Such peace comes as we surrender to what is ... 

What has been your experience with surrendering?  

Friday, May 24, 2019


We all have moments etched in our minds: joyful ones and hard times that become opportunities :).   One of those days for me was a spring afternoon many, many  years ago.  I even remember what I was wearing on this day: khaki pants and a favorite lime green and orange blazer :).  Maybe it would be back in style now!? The time frame was: young wife and mom, working part-time at an elementary school,  still adjusting to loss of my driver's license, in the middle of cane training and my vision was declining. I had recently gone to the retina specialist where I learned I had a secondary complication in my eyes -- Macula Edema (swelling in the macula - which causes further damage to the vision).   I was taking a medication that was a diuretic and was making me very sick.  The previous day I had been in the hospital getting an IV.  They were trying to find the balance of using the drug to be effective with the swelling while not impacting my health in other ways.  On this day I was beginning to experience kidney stones and was exhausted and in pain. I was also feeling discouraged as I knew the doctor would probably need to take me off this medication that was reducing the swelling.  I recall walking up the stairs hoping to have a few minutes to lie down before the kids came home from school and had various after school activities that I wanted to attend.  This simple quote helped me recognize my courage in that day and allowed me to cut myself some slack as well :).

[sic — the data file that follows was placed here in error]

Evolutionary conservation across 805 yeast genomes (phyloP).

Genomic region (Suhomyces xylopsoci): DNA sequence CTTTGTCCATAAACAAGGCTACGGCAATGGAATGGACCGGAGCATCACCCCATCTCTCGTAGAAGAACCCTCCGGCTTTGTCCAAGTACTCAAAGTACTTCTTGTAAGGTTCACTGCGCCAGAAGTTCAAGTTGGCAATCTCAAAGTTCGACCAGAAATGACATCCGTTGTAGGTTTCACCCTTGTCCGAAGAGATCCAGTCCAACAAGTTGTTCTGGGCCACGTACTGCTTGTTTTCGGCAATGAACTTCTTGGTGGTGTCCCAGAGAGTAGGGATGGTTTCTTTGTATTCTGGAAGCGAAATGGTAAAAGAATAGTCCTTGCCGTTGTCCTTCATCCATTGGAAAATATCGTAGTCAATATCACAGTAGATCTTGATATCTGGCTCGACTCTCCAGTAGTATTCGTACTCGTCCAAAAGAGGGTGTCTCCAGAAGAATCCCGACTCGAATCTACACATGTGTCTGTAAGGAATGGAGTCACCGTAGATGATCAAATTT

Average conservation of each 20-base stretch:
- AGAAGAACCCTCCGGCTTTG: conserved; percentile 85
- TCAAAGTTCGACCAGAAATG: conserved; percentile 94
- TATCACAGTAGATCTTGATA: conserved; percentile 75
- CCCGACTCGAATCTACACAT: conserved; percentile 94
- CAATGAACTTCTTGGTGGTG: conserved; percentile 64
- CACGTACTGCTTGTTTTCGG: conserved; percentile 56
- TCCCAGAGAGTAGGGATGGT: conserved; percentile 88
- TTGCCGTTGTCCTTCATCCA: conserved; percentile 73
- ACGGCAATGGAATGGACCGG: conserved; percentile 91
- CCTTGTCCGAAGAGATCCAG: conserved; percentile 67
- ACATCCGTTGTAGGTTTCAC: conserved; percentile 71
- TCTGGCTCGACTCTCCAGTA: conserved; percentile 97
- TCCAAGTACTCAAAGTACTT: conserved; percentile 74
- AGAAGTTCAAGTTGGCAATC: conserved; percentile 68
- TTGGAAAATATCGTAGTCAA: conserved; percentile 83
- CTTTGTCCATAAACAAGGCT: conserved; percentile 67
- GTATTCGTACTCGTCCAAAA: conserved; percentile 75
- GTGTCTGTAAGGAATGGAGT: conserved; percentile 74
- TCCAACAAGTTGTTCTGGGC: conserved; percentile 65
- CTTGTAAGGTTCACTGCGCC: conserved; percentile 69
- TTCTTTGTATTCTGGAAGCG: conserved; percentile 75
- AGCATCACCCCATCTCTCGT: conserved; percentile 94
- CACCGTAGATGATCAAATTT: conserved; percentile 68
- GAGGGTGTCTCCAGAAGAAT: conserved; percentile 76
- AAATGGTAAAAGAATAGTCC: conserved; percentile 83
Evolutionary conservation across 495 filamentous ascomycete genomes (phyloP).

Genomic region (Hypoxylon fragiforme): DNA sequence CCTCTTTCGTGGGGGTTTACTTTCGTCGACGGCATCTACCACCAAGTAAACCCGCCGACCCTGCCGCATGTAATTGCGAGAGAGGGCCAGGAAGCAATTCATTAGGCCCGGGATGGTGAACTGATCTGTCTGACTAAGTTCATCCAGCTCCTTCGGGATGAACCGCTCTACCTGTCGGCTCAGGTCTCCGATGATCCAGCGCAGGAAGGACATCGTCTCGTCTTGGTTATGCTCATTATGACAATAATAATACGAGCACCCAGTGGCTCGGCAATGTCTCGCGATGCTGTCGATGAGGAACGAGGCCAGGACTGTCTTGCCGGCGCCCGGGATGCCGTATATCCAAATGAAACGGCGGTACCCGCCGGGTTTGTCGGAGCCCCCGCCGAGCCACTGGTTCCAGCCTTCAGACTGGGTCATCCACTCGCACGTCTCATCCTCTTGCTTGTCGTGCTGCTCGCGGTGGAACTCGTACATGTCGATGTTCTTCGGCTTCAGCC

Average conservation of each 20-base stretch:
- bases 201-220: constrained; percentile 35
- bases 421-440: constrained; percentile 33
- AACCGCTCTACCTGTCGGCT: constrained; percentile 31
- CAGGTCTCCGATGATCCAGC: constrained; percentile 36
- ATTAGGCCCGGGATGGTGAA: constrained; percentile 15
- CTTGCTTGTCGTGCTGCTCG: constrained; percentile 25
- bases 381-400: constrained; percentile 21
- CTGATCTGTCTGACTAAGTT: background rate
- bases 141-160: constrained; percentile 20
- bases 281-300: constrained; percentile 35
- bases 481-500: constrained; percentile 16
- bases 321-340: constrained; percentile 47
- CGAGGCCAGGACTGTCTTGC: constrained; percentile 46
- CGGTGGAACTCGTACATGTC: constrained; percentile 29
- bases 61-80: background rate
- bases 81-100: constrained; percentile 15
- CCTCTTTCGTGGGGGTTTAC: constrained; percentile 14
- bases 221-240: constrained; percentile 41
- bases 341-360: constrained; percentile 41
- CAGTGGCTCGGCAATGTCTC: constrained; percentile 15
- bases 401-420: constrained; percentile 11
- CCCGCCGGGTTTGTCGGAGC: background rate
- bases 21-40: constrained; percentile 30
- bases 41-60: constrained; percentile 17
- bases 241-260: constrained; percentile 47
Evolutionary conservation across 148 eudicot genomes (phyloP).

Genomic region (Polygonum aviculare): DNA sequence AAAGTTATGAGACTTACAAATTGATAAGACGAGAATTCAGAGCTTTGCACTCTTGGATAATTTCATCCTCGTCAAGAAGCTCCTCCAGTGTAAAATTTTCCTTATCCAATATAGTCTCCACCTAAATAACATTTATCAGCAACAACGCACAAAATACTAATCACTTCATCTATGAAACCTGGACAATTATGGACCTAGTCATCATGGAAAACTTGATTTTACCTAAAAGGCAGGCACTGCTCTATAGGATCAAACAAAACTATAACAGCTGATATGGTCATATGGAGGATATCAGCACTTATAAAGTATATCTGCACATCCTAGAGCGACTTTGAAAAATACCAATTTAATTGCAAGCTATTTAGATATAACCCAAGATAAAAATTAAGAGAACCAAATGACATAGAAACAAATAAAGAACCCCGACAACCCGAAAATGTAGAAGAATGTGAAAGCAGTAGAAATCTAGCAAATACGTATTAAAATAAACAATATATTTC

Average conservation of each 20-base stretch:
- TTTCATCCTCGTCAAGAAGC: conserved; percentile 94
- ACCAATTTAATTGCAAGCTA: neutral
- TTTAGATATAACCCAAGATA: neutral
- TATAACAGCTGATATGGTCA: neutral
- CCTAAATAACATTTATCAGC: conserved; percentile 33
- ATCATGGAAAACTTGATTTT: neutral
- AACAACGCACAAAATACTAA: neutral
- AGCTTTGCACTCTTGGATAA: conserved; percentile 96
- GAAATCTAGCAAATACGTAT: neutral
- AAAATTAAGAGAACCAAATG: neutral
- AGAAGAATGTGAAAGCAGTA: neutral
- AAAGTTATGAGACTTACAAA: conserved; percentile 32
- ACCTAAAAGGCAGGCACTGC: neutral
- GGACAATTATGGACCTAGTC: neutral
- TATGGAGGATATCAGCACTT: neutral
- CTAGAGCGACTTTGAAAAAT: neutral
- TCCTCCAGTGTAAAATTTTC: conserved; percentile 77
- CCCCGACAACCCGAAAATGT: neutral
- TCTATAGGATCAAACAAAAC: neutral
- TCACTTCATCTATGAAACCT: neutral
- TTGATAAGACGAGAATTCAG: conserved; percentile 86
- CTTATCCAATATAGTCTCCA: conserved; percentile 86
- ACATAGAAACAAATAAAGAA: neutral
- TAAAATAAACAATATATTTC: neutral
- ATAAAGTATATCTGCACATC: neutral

Does a day of courage come to mind for you?  

Wednesday, May 22, 2019

Yielding in our Resilience

A previous post resharing:

Yielding in our Resilience

Now probably seven years ago, I was running up the steps on our side yard with Cricket, my guide dog at the time.  (She was on leash and not guiding.)  The sprinklers suddenly came on.  In an effort to get out of the way quickly, I became disoriented and ran full force into an electric box on the side of our house!  I hit so hard that it knocked me down and out.  I got up and after sitting there for a few minutes went into the house and told Steve about my latest adventure!  Other than my head felt a little sore, I felt fine so we didn't go into the hospital.  I actually ran the next morning.  I was training for a marathon.  After that I started feeling worse.  However, I went into work.  We were getting ready to go on a big vacation.  I felt I could push through the day.  As the day progressed I began to feel a little, perhaps my colleagues would say a lot, spacey. My colleagues intervened, called Steve, cancelled my appointments for the rest of the day and reminded me it was time to pull back and get to the hospital! I would learn I had a concussion.  I was told no running or anything else that wold raise my blood pressure and lots of rest.  In the days ahead,  I learned about fatigue like I had never  known.  It seemed even having a conversation was draining.  As much as I wanted to push through ... it was time to yield.

Lao Tzu said,  "Water is fluid, soft, and yielding.  But water will wear away rock, which is rigid and cannot yield.  As a rule, whatever is fluid, soft and yielding will overcome whatever is rigid and hard.  This is another paradox.  What is soft is strong."